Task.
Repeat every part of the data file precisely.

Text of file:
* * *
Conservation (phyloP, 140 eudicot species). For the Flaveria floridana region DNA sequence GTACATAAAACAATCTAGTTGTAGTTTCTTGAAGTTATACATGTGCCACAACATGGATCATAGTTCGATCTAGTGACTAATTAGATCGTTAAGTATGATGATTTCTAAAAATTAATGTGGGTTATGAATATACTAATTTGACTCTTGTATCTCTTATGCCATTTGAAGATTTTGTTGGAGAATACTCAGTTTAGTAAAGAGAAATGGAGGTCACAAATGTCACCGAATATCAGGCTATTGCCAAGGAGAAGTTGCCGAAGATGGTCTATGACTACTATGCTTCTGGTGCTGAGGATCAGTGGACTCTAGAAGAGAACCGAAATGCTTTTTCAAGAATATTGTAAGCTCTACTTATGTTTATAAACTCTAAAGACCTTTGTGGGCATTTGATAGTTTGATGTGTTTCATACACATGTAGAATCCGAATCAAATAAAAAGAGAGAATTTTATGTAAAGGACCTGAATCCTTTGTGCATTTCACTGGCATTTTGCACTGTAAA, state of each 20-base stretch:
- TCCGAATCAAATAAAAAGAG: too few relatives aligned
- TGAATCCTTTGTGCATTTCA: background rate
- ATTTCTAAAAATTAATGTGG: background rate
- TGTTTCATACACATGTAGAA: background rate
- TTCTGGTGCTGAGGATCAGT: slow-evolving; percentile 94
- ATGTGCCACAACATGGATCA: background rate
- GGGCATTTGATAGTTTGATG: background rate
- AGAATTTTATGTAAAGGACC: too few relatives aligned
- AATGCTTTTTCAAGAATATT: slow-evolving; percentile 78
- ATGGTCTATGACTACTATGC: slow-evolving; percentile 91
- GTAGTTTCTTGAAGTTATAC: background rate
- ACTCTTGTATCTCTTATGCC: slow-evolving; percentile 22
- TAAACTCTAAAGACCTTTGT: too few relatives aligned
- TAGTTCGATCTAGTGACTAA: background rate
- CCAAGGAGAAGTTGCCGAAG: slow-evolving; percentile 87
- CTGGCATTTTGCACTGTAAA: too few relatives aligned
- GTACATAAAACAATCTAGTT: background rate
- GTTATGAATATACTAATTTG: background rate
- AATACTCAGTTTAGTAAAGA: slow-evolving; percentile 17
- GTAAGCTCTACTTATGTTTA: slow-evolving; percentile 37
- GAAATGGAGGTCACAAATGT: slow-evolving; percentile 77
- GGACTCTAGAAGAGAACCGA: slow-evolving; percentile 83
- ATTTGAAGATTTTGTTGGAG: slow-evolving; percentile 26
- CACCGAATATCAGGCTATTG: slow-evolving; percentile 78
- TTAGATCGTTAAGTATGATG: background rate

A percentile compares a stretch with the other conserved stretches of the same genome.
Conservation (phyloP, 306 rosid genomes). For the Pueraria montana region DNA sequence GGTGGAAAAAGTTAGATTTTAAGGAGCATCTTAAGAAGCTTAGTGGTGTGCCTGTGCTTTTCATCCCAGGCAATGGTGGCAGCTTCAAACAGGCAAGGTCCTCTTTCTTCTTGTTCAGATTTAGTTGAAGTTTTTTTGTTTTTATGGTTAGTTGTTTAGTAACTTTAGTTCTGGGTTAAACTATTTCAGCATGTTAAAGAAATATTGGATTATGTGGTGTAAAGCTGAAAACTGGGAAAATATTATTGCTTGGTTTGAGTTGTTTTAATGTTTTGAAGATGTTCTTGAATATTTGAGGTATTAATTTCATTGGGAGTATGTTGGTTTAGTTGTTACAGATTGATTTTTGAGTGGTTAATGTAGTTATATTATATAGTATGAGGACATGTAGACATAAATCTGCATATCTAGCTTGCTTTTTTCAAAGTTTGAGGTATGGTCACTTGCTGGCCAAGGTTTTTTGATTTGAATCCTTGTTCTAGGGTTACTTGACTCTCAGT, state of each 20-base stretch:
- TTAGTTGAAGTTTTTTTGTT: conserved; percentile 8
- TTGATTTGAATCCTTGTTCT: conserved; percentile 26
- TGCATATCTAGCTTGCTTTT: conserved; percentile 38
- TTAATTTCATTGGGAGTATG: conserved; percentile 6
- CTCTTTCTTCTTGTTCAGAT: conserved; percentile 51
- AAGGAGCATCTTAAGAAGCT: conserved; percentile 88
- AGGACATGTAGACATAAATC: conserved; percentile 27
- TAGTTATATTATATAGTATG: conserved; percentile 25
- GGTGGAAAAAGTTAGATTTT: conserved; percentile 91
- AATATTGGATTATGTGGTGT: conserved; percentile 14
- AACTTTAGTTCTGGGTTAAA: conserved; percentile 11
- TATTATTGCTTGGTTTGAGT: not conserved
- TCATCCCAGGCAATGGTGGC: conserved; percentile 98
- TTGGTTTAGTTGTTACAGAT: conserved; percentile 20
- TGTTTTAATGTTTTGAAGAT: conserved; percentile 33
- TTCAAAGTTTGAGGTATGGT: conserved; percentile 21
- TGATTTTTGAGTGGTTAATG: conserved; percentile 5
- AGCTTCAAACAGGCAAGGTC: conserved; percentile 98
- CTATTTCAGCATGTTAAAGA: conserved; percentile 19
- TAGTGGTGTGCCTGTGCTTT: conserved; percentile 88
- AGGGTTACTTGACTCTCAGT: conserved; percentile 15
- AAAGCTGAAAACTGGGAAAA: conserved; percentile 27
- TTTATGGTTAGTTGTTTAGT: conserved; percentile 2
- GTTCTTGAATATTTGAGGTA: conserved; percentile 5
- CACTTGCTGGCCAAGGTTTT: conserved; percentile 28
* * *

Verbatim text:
Conservation (phyloP, 140 eudicot species). For the Flaveria floridana region DNA sequence GTACATAAAACAATCTAGTTGTAGTTTCTTGAAGTTATACATGTGCCACAACATGGATCATAGTTCGATCTAGTGACTAATTAGATCGTTAAGTATGATGATTTCTAAAAATTAATGTGGGTTATGAATATACTAATTTGACTCTTGTATCTCTTATGCCATTTGAAGATTTTGTTGGAGAATACTCAGTTTAGTAAAGAGAAATGGAGGTCACAAATGTCACCGAATATCAGGCTATTGCCAAGGAGAAGTTGCCGAAGATGGTCTATGACTACTATGCTTCTGGTGCTGAGGATCAGTGGACTCTAGAAGAGAACCGAAATGCTTTTTCAAGAATATTGTAAGCTCTACTTATGTTTATAAACTCTAAAGACCTTTGTGGGCATTTGATAGTTTGATGTGTTTCATACACATGTAGAATCCGAATCAAATAAAAAGAGAGAATTTTATGTAAAGGACCTGAATCCTTTGTGCATTTCACTGGCATTTTGCACTGTAAA, state of each 20-base stretch:
- TCCGAATCAAATAAAAAGAG: too few relatives aligned
- TGAATCCTTTGTGCATTTCA: background rate
- ATTTCTAAAAATTAATGTGG: background rate
- TGTTTCATACACATGTAGAA: background rate
- TTCTGGTGCTGAGGATCAGT: slow-evolving; percentile 94
- ATGTGCCACAACATGGATCA: background rate
- GGGCATTTGATAGTTTGATG: background rate
- AGAATTTTATGTAAAGGACC: too few relatives aligned
- AATGCTTTTTCAAGAATATT: slow-evolving; percentile 78
- ATGGTCTATGACTACTATGC: slow-evolving; percentile 91
- GTAGTTTCTTGAAGTTATAC: background rate
- ACTCTTGTATCTCTTATGCC: slow-evolving; percentile 22
- TAAACTCTAAAGACCTTTGT: too few relatives aligned
- TAGTTCGATCTAGTGACTAA: background rate
- CCAAGGAGAAGTTGCCGAAG: slow-evolving; percentile 87
- CTGGCATTTTGCACTGTAAA: too few relatives aligned
- GTACATAAAACAATCTAGTT: background rate
- GTTATGAATATACTAATTTG: background rate
- AATACTCAGTTTAGTAAAGA: slow-evolving; percentile 17
- GTAAGCTCTACTTATGTTTA: slow-evolving; percentile 37
- GAAATGGAGGTCACAAATGT: slow-evolving; percentile 77
- GGACTCTAGAAGAGAACCGA: slow-evolving; percentile 83
- ATTTGAAGATTTTGTTGGAG: slow-evolving; percentile 26
- CACCGAATATCAGGCTATTG: slow-evolving; percentile 78
- TTAGATCGTTAAGTATGATG: background rate

A percentile compares a stretch with the other conserved stretches of the same genome.
Conservation (phyloP, 306 rosid genomes). For the Pueraria montana region DNA sequence GGTGGAAAAAGTTAGATTTTAAGGAGCATCTTAAGAAGCTTAGTGGTGTGCCTGTGCTTTTCATCCCAGGCAATGGTGGCAGCTTCAAACAGGCAAGGTCCTCTTTCTTCTTGTTCAGATTTAGTTGAAGTTTTTTTGTTTTTATGGTTAGTTGTTTAGTAACTTTAGTTCTGGGTTAAACTATTTCAGCATGTTAAAGAAATATTGGATTATGTGGTGTAAAGCTGAAAACTGGGAAAATATTATTGCTTGGTTTGAGTTGTTTTAATGTTTTGAAGATGTTCTTGAATATTTGAGGTATTAATTTCATTGGGAGTATGTTGGTTTAGTTGTTACAGATTGATTTTTGAGTGGTTAATGTAGTTATATTATATAGTATGAGGACATGTAGACATAAATCTGCATATCTAGCTTGCTTTTTTCAAAGTTTGAGGTATGGTCACTTGCTGGCCAAGGTTTTTTGATTTGAATCCTTGTTCTAGGGTTACTTGACTCTCAGT, state of each 20-base stretch:
- TTAGTTGAAGTTTTTTTGTT: conserved; percentile 8
- TTGATTTGAATCCTTGTTCT: conserved; percentile 26
- TGCATATCTAGCTTGCTTTT: conserved; percentile 38
- TTAATTTCATTGGGAGTATG: conserved; percentile 6
- CTCTTTCTTCTTGTTCAGAT: conserved; percentile 51
- AAGGAGCATCTTAAGAAGCT: conserved; percentile 88
- AGGACATGTAGACATAAATC: conserved; percentile 27
- TAGTTATATTATATAGTATG: conserved; percentile 25
- GGTGGAAAAAGTTAGATTTT: conserved; percentile 91
- AATATTGGATTATGTGGTGT: conserved; percentile 14
- AACTTTAGTTCTGGGTTAAA: conserved; percentile 11
- TATTATTGCTTGGTTTGAGT: not conserved
- TCATCCCAGGCAATGGTGGC: conserved; percentile 98
- TTGGTTTAGTTGTTACAGAT: conserved; percentile 20
- TGTTTTAATGTTTTGAAGAT: conserved; percentile 33
- TTCAAAGTTTGAGGTATGGT: conserved; percentile 21
- TGATTTTTGAGTGGTTAATG: conserved; percentile 5
- AGCTTCAAACAGGCAAGGTC: conserved; percentile 98
- CTATTTCAGCATGTTAAAGA: conserved; percentile 19
- TAGTGGTGTGCCTGTGCTTT: conserved; percentile 88
- AGGGTTACTTGACTCTCAGT: conserved; percentile 15
- AAAGCTGAAAACTGGGAAAA: conserved; percentile 27
- TTTATGGTTAGTTGTTTAGT: conserved; percentile 2
- GTTCTTGAATATTTGAGGTA: conserved; percentile 5
- CACTTGCTGGCCAAGGTTTT: conserved; percentile 28